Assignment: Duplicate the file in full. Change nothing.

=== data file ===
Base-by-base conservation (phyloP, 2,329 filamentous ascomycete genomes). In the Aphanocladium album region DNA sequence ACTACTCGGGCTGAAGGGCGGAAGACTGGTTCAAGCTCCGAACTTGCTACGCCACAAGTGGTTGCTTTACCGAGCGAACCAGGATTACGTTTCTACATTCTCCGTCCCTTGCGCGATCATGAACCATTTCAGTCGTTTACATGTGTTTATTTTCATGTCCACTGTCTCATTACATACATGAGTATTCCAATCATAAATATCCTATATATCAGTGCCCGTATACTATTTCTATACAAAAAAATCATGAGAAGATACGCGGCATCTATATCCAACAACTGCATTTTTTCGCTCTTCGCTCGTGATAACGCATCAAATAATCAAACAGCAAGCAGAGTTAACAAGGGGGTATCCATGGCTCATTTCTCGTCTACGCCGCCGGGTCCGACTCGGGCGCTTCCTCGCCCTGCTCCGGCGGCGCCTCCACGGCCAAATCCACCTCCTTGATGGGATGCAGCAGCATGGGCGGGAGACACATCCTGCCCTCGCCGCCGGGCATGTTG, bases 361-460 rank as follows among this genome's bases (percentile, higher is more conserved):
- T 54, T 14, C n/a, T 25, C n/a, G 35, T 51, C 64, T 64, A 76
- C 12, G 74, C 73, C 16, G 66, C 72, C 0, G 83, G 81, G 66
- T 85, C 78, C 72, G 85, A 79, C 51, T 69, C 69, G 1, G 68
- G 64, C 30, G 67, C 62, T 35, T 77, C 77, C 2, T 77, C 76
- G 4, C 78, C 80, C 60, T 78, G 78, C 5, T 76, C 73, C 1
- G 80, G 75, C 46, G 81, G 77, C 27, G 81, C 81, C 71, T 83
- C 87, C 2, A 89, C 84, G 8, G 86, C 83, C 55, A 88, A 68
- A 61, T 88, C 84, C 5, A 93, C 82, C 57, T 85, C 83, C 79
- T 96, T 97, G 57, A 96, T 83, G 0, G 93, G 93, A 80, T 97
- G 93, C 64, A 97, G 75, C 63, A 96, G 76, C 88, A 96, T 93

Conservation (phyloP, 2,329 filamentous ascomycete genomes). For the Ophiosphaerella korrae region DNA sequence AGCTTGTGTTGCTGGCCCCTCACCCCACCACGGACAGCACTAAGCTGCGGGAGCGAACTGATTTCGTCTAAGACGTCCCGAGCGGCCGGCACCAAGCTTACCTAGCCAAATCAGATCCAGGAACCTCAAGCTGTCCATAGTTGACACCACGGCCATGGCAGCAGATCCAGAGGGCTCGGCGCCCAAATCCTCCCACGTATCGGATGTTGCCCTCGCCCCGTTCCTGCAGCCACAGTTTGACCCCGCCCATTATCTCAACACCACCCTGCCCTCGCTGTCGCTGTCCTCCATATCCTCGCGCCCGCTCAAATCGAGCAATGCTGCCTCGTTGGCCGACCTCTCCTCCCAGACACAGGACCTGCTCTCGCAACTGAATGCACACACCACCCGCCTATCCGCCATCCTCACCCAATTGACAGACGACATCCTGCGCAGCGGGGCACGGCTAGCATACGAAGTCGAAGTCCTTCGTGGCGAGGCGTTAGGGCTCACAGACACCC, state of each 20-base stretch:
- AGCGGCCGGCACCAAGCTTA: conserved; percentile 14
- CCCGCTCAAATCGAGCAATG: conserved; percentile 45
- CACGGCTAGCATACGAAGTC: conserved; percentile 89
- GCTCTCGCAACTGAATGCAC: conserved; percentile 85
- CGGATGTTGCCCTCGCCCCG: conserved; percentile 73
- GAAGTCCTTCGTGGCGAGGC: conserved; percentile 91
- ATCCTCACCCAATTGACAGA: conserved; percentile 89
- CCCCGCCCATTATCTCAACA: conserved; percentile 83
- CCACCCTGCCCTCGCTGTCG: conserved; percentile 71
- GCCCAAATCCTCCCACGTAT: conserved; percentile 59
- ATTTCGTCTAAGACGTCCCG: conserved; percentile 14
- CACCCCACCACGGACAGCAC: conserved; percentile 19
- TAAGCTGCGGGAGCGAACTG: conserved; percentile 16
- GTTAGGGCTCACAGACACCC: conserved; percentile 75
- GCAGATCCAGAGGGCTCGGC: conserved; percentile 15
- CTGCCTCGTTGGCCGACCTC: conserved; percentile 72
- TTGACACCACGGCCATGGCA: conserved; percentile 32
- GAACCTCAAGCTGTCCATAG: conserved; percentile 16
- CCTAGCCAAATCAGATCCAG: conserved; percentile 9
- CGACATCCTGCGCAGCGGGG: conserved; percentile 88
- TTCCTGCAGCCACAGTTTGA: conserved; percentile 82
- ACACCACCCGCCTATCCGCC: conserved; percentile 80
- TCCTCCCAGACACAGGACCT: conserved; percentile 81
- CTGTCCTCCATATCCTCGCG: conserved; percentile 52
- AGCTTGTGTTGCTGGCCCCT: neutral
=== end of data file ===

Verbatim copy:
Base-by-base conservation (phyloP, 2,329 filamentous ascomycete genomes). In the Aphanocladium album region DNA sequence ACTACTCGGGCTGAAGGGCGGAAGACTGGTTCAAGCTCCGAACTTGCTACGCCACAAGTGGTTGCTTTACCGAGCGAACCAGGATTACGTTTCTACATTCTCCGTCCCTTGCGCGATCATGAACCATTTCAGTCGTTTACATGTGTTTATTTTCATGTCCACTGTCTCATTACATACATGAGTATTCCAATCATAAATATCCTATATATCAGTGCCCGTATACTATTTCTATACAAAAAAATCATGAGAAGATACGCGGCATCTATATCCAACAACTGCATTTTTTCGCTCTTCGCTCGTGATAACGCATCAAATAATCAAACAGCAAGCAGAGTTAACAAGGGGGTATCCATGGCTCATTTCTCGTCTACGCCGCCGGGTCCGACTCGGGCGCTTCCTCGCCCTGCTCCGGCGGCGCCTCCACGGCCAAATCCACCTCCTTGATGGGATGCAGCAGCATGGGCGGGAGACACATCCTGCCCTCGCCGCCGGGCATGTTG, bases 361-460 rank as follows among this genome's bases (percentile, higher is more conserved):
- T 54, T 14, C n/a, T 25, C n/a, G 35, T 51, C 64, T 64, A 76
- C 12, G 74, C 73, C 16, G 66, C 72, C 0, G 83, G 81, G 66
- T 85, C 78, C 72, G 85, A 79, C 51, T 69, C 69, G 1, G 68
- G 64, C 30, G 67, C 62, T 35, T 77, C 77, C 2, T 77, C 76
- G 4, C 78, C 80, C 60, T 78, G 78, C 5, T 76, C 73, C 1
- G 80, G 75, C 46, G 81, G 77, C 27, G 81, C 81, C 71, T 83
- C 87, C 2, A 89, C 84, G 8, G 86, C 83, C 55, A 88, A 68
- A 61, T 88, C 84, C 5, A 93, C 82, C 57, T 85, C 83, C 79
- T 96, T 97, G 57, A 96, T 83, G 0, G 93, G 93, A 80, T 97
- G 93, C 64, A 97, G 75, C 63, A 96, G 76, C 88, A 96, T 93

Conservation (phyloP, 2,329 filamentous ascomycete genomes). For the Ophiosphaerella korrae region DNA sequence AGCTTGTGTTGCTGGCCCCTCACCCCACCACGGACAGCACTAAGCTGCGGGAGCGAACTGATTTCGTCTAAGACGTCCCGAGCGGCCGGCACCAAGCTTACCTAGCCAAATCAGATCCAGGAACCTCAAGCTGTCCATAGTTGACACCACGGCCATGGCAGCAGATCCAGAGGGCTCGGCGCCCAAATCCTCCCACGTATCGGATGTTGCCCTCGCCCCGTTCCTGCAGCCACAGTTTGACCCCGCCCATTATCTCAACACCACCCTGCCCTCGCTGTCGCTGTCCTCCATATCCTCGCGCCCGCTCAAATCGAGCAATGCTGCCTCGTTGGCCGACCTCTCCTCCCAGACACAGGACCTGCTCTCGCAACTGAATGCACACACCACCCGCCTATCCGCCATCCTCACCCAATTGACAGACGACATCCTGCGCAGCGGGGCACGGCTAGCATACGAAGTCGAAGTCCTTCGTGGCGAGGCGTTAGGGCTCACAGACACCC, state of each 20-base stretch:
- AGCGGCCGGCACCAAGCTTA: conserved; percentile 14
- CCCGCTCAAATCGAGCAATG: conserved; percentile 45
- CACGGCTAGCATACGAAGTC: conserved; percentile 89
- GCTCTCGCAACTGAATGCAC: conserved; percentile 85
- CGGATGTTGCCCTCGCCCCG: conserved; percentile 73
- GAAGTCCTTCGTGGCGAGGC: conserved; percentile 91
- ATCCTCACCCAATTGACAGA: conserved; percentile 89
- CCCCGCCCATTATCTCAACA: conserved; percentile 83
- CCACCCTGCCCTCGCTGTCG: conserved; percentile 71
- GCCCAAATCCTCCCACGTAT: conserved; percentile 59
- ATTTCGTCTAAGACGTCCCG: conserved; percentile 14
- CACCCCACCACGGACAGCAC: conserved; percentile 19
- TAAGCTGCGGGAGCGAACTG: conserved; percentile 16
- GTTAGGGCTCACAGACACCC: conserved; percentile 75
- GCAGATCCAGAGGGCTCGGC: conserved; percentile 15
- CTGCCTCGTTGGCCGACCTC: conserved; percentile 72
- TTGACACCACGGCCATGGCA: conserved; percentile 32
- GAACCTCAAGCTGTCCATAG: conserved; percentile 16
- CCTAGCCAAATCAGATCCAG: conserved; percentile 9
- CGACATCCTGCGCAGCGGGG: conserved; percentile 88
- TTCCTGCAGCCACAGTTTGA: conserved; percentile 82
- ACACCACCCGCCTATCCGCC: conserved; percentile 80
- TCCTCCCAGACACAGGACCT: conserved; percentile 81
- CTGTCCTCCATATCCTCGCG: conserved; percentile 52
- AGCTTGTGTTGCTGGCCCCT: neutral